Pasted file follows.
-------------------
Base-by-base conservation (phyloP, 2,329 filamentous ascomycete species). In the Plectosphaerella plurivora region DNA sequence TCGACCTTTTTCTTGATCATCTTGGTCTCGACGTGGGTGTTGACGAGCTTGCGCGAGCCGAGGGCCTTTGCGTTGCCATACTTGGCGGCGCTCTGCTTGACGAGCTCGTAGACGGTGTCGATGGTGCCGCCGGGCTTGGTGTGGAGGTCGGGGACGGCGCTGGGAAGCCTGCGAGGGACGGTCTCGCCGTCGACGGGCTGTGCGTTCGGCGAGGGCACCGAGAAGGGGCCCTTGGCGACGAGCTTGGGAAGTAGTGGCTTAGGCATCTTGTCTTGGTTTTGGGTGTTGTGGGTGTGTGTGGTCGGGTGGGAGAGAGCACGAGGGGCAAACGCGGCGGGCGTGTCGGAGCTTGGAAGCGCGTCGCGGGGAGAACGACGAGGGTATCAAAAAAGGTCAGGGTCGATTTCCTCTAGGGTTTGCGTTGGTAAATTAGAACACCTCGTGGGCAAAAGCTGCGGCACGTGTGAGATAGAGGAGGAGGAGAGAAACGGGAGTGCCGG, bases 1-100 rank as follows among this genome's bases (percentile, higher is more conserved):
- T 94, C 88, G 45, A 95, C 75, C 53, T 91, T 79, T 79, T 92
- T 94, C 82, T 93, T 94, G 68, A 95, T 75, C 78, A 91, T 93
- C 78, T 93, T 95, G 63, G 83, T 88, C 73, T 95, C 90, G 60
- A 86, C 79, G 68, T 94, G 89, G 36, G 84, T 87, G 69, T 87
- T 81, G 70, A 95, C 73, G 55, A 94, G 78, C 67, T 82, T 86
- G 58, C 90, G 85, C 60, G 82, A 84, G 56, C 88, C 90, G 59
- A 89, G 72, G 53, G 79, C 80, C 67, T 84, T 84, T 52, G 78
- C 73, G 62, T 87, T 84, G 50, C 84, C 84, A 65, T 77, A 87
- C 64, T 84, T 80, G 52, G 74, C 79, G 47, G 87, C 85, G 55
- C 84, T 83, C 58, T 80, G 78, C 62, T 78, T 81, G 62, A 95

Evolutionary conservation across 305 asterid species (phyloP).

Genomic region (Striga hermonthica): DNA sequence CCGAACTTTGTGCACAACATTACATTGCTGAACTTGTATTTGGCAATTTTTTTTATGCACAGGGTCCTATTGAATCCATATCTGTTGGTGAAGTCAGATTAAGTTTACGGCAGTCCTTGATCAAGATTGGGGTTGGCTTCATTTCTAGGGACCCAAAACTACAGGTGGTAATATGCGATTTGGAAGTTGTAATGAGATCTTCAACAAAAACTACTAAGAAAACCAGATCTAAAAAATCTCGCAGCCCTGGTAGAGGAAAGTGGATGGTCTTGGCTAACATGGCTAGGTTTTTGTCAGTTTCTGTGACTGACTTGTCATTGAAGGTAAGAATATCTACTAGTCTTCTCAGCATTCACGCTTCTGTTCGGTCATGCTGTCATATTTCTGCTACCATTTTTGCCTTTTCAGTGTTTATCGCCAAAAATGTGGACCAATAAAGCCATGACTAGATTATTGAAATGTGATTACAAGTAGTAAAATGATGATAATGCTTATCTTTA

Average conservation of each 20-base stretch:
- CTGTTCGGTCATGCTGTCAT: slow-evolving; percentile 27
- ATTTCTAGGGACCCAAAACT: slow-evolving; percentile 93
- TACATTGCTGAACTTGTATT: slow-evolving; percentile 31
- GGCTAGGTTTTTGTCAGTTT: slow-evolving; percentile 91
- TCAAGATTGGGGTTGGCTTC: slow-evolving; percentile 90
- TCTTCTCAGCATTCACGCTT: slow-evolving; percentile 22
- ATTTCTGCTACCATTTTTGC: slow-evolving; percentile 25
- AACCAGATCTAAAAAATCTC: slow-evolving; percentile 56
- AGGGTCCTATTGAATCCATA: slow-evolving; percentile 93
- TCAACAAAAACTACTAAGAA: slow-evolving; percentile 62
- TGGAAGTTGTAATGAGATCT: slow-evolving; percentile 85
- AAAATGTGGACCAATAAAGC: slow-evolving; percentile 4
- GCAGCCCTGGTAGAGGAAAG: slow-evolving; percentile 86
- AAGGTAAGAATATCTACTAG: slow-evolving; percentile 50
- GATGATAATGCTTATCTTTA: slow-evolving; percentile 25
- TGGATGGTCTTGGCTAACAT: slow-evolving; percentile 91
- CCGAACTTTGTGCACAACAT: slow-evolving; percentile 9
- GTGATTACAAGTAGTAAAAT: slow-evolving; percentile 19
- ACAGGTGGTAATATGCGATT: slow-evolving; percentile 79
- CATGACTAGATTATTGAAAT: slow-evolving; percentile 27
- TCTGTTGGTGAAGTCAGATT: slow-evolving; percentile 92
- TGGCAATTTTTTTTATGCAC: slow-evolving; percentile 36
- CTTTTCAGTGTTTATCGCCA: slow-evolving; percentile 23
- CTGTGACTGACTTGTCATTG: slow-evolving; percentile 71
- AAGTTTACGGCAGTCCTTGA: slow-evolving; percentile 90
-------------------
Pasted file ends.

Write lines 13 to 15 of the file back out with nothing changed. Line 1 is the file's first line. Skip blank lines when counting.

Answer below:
Genomic region (Striga hermonthica): DNA sequence CCGAACTTTGTGCACAACATTACATTGCTGAACTTGTATTTGGCAATTTTTTTTATGCACAGGGTCCTATTGAATCCATATCTGTTGGTGAAGTCAGATTAAGTTTACGGCAGTCCTTGATCAAGATTGGGGTTGGCTTCATTTCTAGGGACCCAAAACTACAGGTGGTAATATGCGATTTGGAAGTTGTAATGAGATCTTCAACAAAAACTACTAAGAAAACCAGATCTAAAAAATCTCGCAGCCCTGGTAGAGGAAAGTGGATGGTCTTGGCTAACATGGCTAGGTTTTTGTCAGTTTCTGTGACTGACTTGTCATTGAAGGTAAGAATATCTACTAGTCTTCTCAGCATTCACGCTTCTGTTCGGTCATGCTGTCATATTTCTGCTACCATTTTTGCCTTTTCAGTGTTTATCGCCAAAAATGTGGACCAATAAAGCCATGACTAGATTATTGAAATGTGATTACAAGTAGTAAAATGATGATAATGCTTATCTTTA

Average conservation of each 20-base stretch:
- CTGTTCGGTCATGCTGTCAT: slow-evolving; percentile 27